Fighting zombies is actually pretty clever.  Everyone has two decisions card that say FIGHT or FLEE.  When zombies show up, each player decides on their own whether to fight or flee.  If everyone in the group decides to flee, then everyone loses a health point and you have to vacate the room.  If anyone fights, all of the players who fled gain a health point.  Those who fight total up their combat scores against the number of zombies (which increases the more players you have), and if the players equal or beat the zombie total they win, otherwise the difference has to be taken as health point loss by the fighters.  It is even possible that all of the fighters die, but as long as somebody fled the game continues.  This is how you can end up with some losers in the game, even though everyone is supposedly on the same team.

And that is the real meat of the game, the decisions.  Do we move to a new tile, or stay where we are?  Do we fight, or do we flee?  Maybe one person is really injured and they can flee while the others fight, but don't trust your friends too much, or you might find you are facing a horde of zombies by yourself while your friends laugh at you.  Trust me, this is the voice of bitter experience, your friends will stab you in the back just to laugh at you in this game.  Or, at least, my friends will.

So why do I have this game in my collection?  I picked it up last year on a lark when I saw it in my local game store.  I don't care for a lot of the art, and I don't find it to be that good of a solitaire game, but it can be fun with the right crowd, and I don't have many games that play fast and work with up to eight players, so it has its uses.

Monday, June 10, 2013


Rivets is the next random game from my collection.  It is an old game, from 1977, that purports to show warfare between two "armies" of robot war machines.  See, the people have all died in all the wars over the last few decades, but nobody bothered to tell the machines, who just keep slugging it out forever, I guess.

The game rules are actually pretty similar to the game Ogre, with each combat unit being rated for combat strength and movement.  The differentiating factor in Rivets is that most of the combat units are stupid.  In fact, for most of them, you have to program them at the beginning of the scenario to only attack one type of enemy unit.  Then, during the game, they can only attack that type of enemy unit.  If they kill all of those types of units, and you want them to attack something else, you have to bring them all back to your 'factory base' and reprogram them to attack another type of unit.  Does that sound annoying to you?  That would be because it IS annoying.  I think it is supposed to be funny that you have these units rolling around the play map trying to get to the units they are supposed to attack, but it just feels stupid to me.  Not a game I plan to ever play again.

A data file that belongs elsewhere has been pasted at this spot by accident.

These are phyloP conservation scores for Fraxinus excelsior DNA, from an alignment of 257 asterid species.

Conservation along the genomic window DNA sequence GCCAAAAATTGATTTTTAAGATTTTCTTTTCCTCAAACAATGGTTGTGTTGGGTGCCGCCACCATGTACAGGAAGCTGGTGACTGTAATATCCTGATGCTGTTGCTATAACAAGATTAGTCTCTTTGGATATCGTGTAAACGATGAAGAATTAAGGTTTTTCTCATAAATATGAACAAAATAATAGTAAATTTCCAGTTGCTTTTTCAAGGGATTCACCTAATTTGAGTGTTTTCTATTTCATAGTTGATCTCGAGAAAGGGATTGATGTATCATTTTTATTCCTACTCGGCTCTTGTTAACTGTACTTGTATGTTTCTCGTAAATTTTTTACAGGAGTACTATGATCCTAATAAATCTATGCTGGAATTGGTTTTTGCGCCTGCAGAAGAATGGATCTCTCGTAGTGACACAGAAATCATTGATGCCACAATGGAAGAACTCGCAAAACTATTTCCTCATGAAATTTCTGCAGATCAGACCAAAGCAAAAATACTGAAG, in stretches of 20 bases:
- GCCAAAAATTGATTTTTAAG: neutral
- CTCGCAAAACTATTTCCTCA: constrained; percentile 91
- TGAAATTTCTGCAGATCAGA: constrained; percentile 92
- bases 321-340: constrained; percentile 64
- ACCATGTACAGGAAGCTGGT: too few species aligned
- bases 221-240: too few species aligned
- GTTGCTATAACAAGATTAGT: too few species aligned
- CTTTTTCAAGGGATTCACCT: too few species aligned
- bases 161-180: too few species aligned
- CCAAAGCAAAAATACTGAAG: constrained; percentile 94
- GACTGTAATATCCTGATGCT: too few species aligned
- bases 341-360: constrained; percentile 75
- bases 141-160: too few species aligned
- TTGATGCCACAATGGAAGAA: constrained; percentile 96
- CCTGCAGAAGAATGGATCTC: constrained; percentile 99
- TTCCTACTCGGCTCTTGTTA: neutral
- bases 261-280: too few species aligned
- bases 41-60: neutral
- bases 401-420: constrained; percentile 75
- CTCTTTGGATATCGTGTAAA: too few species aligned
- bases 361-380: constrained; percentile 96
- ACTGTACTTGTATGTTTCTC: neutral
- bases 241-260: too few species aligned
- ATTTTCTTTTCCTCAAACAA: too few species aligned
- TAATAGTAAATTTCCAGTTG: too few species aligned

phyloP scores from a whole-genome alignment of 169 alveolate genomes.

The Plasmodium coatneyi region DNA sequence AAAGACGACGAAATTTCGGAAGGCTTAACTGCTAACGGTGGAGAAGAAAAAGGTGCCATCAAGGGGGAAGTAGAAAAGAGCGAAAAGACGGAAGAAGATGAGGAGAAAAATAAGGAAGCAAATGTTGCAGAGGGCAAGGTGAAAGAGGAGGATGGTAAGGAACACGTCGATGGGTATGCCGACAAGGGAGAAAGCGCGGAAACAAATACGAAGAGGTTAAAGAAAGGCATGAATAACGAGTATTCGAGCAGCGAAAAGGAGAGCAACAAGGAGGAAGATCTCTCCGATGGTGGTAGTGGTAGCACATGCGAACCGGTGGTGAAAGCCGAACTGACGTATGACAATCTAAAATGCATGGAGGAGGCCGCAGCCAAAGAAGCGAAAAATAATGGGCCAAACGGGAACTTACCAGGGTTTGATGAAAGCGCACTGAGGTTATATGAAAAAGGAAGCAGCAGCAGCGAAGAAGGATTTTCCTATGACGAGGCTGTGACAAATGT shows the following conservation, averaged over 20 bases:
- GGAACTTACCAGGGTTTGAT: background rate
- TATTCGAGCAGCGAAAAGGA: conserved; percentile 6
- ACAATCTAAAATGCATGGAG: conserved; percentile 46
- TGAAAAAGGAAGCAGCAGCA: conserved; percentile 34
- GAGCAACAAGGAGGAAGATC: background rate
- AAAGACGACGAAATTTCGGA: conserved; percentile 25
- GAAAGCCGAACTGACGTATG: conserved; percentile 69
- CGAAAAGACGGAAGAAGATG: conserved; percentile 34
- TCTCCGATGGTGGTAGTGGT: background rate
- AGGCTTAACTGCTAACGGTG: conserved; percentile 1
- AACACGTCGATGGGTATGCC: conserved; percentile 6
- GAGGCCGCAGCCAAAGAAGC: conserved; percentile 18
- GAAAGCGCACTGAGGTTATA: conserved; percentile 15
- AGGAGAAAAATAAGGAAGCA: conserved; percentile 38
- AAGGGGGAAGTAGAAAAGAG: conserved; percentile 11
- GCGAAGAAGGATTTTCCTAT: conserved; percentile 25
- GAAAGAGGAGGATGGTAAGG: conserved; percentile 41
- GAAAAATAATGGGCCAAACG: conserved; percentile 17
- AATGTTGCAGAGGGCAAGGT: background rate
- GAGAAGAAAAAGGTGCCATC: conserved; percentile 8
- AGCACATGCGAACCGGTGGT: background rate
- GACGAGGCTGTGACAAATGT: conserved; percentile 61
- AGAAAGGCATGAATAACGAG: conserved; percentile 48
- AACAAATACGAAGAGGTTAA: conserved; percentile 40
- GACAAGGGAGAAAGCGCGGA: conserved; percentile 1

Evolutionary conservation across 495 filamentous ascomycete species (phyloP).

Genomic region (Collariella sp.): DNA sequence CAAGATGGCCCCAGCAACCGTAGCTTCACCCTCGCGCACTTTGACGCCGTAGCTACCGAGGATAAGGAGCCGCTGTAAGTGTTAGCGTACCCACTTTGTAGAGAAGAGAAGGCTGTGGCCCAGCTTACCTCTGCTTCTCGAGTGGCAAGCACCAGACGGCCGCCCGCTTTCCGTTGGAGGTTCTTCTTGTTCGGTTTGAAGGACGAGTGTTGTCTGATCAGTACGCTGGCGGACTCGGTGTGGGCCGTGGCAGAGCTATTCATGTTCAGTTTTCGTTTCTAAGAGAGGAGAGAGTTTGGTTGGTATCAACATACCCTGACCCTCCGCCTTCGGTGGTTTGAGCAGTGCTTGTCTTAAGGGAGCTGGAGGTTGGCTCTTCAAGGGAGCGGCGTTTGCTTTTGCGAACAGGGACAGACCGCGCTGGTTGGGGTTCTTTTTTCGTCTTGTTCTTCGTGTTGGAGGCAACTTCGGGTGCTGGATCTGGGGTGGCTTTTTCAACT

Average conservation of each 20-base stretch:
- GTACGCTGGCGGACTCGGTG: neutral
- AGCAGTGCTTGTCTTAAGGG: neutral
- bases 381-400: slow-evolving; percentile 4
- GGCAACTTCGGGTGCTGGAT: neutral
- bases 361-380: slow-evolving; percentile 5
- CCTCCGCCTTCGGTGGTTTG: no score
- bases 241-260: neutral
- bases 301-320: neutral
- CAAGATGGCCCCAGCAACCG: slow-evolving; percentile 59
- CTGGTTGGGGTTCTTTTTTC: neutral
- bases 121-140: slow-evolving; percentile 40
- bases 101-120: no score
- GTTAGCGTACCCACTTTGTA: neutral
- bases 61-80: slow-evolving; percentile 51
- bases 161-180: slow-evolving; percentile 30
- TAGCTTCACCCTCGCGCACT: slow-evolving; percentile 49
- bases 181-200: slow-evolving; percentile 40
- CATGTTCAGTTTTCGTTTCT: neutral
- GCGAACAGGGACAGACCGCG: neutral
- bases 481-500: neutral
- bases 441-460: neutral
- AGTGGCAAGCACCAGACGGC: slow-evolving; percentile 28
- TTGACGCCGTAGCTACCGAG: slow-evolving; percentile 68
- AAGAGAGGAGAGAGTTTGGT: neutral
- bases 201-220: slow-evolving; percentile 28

Saturday, June 01, 2013

Ogre Scenario Book

Back in 2009 I wrote about one of my favorite boardgames, Ogre.  The next selection from my game collection is an expansion for that game, the Ogre Scenario Book.  (I know it says "book 1" on the cover, but there was never a book 2.)  This book was published back in 2001 and provides seven new scenarios for Ogre and its companion game, G.E.V.  The scenarios are pretty good, and provide a range of situations, from reversing the standard Ogre scenario (such that the command post "defenders" are ambushing the Ogre), having two groups of units on each side of a pass with a rogue Ogre in the middle that doesn't want to let either group through to attack the other.  If you like to play Ogre, then this is a nice book to have.  It cost me $6, so it didn't set me back much when I got it, and it adds some good variety to the Ogre game, so it is worth having.